Mountain Gorilla Census, 2010

How many gorillas live in the Virunga Massif?  This is a question that has not been answered since the last census of the habitat in 2003. The Virunga Volcanoes is one of only two locations where mountain gorillas live.
L-R : Dr. Kinani (C) with his team compiled data on the number of gorillas in the Great Virunga Massif ; The Virunga mountains are habitat to a variety of animal species.
L-R : Dr. Kinani (C) with his team compiled data on the number of gorillas in the Great Virunga Massif ; The Virunga mountains are habitat to a variety of animal species.

How many gorillas live in the Virunga Massif?  This is a question that has not been answered since the last census of the habitat in 2003. The Virunga Volcanoes is one of only two locations where mountain gorillas live.

The last census in 2003 resulted in an estimate of 380 individual gorillas.  For the past eight weeks the Wildlife and National Park Authorities of Uganda, Rwanda and DRC collaborated on this important, transboundary census of the Virunga populations of mountain gorillas.

I was given the opportunity to participate in the census this year as a team leader. This was a very meaningful experience for me; participation in this important aspect of gorilla conservation complimented my work as a Gorilla Doctor.  I was one of 80 transboundary team members working on this project.  

The objective of the census was to establish an updated total population size in the Virunga Massif and to compare it to the previous censuses in 2003 and 1989.  We also wanted to determine the level of the human disturbance, survey for diseases and take fecal samples for genetic analysis.  

The 2010 census started with a three days workshop where participants from all three countries met to learn census methods and to collect our equipment for the job. 

We were to camp in the national park for two weeks in teams of eight, move through the forest following transects using maps and GPS positions, and count every gorilla night nest we discovered.  We were also collecting fecal samples from each nest for disease screening and genetic analysis. 
On March 15, my team walked into the forest to our first camp and installed tents at our camping site with the help of porters from Kampande.

After five days work in the forest, we moved to another camp in Mukecuru area for two days.  Our last camp was at KARISOKE, the beautiful area that was the original research station of Dian Fossey.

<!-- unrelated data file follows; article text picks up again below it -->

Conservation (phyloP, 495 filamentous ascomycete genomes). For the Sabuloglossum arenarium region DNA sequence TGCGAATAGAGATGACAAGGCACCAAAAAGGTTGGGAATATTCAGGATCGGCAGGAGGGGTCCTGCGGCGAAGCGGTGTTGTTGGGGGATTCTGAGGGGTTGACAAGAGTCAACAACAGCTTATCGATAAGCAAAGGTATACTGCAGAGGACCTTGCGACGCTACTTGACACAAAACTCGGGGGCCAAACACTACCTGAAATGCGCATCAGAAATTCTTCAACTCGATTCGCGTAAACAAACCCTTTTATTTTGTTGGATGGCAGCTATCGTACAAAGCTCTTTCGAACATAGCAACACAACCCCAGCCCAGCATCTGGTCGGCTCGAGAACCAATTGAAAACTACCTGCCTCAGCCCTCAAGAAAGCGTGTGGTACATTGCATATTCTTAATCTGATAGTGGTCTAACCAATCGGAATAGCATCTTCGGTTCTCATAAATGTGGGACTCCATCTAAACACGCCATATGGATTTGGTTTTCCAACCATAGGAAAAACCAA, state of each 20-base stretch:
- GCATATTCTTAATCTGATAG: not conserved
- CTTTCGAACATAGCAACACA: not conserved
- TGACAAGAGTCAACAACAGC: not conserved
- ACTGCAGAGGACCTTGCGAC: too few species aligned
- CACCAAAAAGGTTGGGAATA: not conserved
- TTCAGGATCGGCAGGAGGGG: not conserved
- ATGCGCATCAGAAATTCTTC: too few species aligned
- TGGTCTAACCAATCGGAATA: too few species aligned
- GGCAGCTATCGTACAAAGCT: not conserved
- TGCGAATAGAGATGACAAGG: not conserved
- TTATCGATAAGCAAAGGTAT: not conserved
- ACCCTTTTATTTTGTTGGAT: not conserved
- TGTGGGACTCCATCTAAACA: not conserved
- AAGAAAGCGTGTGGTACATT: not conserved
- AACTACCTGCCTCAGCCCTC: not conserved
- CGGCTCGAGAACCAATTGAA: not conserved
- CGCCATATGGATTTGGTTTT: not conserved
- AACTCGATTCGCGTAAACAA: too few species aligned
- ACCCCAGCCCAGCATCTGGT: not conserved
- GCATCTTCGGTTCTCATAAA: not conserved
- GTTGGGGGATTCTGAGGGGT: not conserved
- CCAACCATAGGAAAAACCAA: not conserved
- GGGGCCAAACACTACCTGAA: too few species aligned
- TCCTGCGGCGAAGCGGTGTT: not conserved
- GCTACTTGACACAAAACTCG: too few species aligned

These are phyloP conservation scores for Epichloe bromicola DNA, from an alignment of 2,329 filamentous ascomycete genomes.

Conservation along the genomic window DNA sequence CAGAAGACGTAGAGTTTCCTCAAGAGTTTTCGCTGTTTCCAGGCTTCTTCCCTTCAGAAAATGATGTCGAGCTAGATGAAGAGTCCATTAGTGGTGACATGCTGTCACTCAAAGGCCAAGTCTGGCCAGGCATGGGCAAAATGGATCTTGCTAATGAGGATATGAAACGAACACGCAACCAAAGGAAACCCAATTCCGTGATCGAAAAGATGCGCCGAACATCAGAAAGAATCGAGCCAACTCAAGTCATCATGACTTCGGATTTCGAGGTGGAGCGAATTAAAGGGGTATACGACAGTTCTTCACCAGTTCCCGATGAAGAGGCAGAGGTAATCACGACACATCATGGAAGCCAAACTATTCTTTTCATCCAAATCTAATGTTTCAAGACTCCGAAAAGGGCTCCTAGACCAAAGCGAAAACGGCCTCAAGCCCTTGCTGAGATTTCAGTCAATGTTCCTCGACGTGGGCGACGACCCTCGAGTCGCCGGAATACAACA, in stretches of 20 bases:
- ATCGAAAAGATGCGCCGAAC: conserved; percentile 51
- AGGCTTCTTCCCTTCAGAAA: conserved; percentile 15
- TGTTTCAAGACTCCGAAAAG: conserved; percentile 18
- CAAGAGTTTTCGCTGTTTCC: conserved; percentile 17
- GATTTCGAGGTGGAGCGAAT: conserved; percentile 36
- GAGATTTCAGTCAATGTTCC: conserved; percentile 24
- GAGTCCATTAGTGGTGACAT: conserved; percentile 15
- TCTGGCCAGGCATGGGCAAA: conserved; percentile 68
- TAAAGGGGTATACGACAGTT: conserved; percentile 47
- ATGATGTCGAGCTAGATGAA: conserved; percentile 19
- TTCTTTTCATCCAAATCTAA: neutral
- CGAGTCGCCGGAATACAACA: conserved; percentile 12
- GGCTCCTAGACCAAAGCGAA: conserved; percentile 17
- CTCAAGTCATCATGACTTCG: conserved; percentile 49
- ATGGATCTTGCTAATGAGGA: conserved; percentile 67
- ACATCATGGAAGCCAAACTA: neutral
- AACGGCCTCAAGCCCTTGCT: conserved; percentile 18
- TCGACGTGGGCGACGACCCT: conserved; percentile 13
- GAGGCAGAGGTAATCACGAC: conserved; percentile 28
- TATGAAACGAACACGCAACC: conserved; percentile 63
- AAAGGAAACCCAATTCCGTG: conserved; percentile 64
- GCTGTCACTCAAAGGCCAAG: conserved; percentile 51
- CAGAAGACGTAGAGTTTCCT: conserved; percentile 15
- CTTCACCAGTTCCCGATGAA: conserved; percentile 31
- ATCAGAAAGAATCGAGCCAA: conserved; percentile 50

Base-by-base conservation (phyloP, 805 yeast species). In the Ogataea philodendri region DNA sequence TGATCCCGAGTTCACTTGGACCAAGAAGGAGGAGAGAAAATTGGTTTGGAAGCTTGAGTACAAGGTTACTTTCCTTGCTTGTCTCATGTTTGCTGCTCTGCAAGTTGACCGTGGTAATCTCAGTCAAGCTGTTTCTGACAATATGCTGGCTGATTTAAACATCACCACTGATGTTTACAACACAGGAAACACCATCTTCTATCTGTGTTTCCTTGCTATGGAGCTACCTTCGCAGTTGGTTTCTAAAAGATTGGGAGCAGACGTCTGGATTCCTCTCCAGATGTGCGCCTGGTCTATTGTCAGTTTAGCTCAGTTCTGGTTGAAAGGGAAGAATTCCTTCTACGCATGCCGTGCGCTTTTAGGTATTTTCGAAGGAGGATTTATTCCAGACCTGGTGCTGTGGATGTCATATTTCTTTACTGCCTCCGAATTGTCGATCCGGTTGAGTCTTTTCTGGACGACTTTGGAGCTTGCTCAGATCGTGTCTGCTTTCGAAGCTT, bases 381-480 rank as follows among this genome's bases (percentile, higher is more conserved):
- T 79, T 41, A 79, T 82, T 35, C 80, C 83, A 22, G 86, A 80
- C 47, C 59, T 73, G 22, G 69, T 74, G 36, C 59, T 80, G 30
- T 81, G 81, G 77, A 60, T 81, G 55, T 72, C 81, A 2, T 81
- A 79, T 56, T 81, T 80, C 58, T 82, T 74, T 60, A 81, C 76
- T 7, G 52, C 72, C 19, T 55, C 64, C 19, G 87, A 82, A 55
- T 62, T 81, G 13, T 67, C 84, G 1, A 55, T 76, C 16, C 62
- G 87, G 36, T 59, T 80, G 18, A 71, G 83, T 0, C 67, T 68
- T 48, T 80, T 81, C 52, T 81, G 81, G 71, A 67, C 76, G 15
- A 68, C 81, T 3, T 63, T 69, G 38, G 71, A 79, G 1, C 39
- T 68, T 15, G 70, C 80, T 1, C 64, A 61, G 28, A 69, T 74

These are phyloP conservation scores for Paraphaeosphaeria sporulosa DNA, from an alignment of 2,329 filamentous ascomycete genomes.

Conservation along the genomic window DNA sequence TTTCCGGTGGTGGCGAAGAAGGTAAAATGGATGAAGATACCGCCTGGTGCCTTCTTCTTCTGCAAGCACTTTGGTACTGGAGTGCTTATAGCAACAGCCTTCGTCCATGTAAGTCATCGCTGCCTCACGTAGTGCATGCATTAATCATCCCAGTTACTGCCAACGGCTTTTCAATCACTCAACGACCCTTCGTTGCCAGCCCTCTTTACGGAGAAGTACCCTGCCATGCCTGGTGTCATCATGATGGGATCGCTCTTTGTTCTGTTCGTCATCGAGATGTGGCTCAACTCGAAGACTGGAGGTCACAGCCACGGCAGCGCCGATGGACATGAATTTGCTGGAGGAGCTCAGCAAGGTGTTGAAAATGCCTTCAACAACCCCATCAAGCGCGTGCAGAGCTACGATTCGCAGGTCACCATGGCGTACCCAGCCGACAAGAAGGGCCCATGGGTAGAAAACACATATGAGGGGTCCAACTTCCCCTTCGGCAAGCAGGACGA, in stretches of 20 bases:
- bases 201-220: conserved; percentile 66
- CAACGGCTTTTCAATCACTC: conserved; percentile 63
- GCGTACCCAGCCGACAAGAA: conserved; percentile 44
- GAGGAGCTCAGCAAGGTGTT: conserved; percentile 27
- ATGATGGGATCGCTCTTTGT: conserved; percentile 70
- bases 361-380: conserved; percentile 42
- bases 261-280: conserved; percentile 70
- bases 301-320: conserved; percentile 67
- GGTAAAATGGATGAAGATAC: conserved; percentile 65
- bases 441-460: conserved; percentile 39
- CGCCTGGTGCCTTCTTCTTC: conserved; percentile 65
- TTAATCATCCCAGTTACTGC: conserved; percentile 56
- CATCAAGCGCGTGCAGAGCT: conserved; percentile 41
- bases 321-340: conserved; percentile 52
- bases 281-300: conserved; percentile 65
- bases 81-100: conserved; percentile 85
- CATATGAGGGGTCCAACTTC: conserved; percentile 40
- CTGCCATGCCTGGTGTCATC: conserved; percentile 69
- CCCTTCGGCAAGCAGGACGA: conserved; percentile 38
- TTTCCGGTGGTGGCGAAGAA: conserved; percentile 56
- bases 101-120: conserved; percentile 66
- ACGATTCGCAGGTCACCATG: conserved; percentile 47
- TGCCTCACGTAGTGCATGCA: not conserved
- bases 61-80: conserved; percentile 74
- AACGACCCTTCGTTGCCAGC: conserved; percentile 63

Despite the abundant rain, the cold and the mud everywhere, the motivation of the team didn’t diminish. We knew we had to do hard work.  The success of the census this year was our goal, and we knew the importance of the program. 

We were happy for the support from people around the world with conservation NGOs, helping to make this program successful.

We were ready for the challenges!  I worked with a great team of people from Mgahinga Gorilla National Park (MGNP), Uganda, Parc National des Virungas (PNVi) Democratic Republic of Congo, and Volcanoes National park (PNV), Rwanda. They all love the animals, and are very interested in protecting gorillas and their habitat.

Each morning we followed our transect and when we found a gorilla trail we followed it, and when we reached the gorilla night nests we counted each nest. We also measured the size of the feces which was necessary to determine the age of the individual using that nest. 

We also removed a few snares that had been set for trapping antelopes and further recorded where these illegal activities occurred. 

We observed many wild animals as well (buffalo, bush-buck, hyrax and many birds). 

We also tracked and collected samples from a total of six gorilla groups and feces from three lone silverbacks in the two sectors we worked.

This program also greatly enhanced our health physically and mentally; the ravines were steep and muddy, but I was a very happy man while I hiked—working in the field is my favorite part as a Gorilla Doctor. 

During the gorilla census we discovered beautiful vegetation, innumerable streams, and crossed crazy and very deep ravines, although sometimes we were forced to avoid ravines for the security of the team.

The forest was beautiful, and we moved through bamboo, Hypercum, Hagenia, sub-alpine and alpine areas. The Sub-alpine was amazing with a mixture of giant lobelia. Even spending many years working in this area, I had not had this special opportunity to truly appreciate the parks amazing vegetation.

We are proud to have achieved so much during this year’s Mountain Gorilla Census, thank to a team of people whose dedication did not waiver.

Support from the Rwanda Development Board, the Institut Congolais pour la Conservation de la Nature and the Uganda Wildlife Authority.

The exercise was also supported by the International Gorilla Conservation Programme (a coalition of AWF, WWF and FFI), the Mountain Gorilla Veterinary Project, the Dian Fossey Gorilla Fund International, and the Max Planck Institute for Evolutionary Anthropology. 

With promising results, we are hopeful to receive at the end of the study estimates of an increasing population of mountain gorillas in the Great Virunga Massif.

All results of this work will be vital in looking at population trends and determining the best collaborative way forward for mountain gorilla conservation.

Dr. Jean Felix Kinani, is a Field Veterinarian working with the Mountain Gorilla Veterinary Project (MGVP) in Musanze district in Rwanda’s North Province.

jfkinani@gmail.com

 

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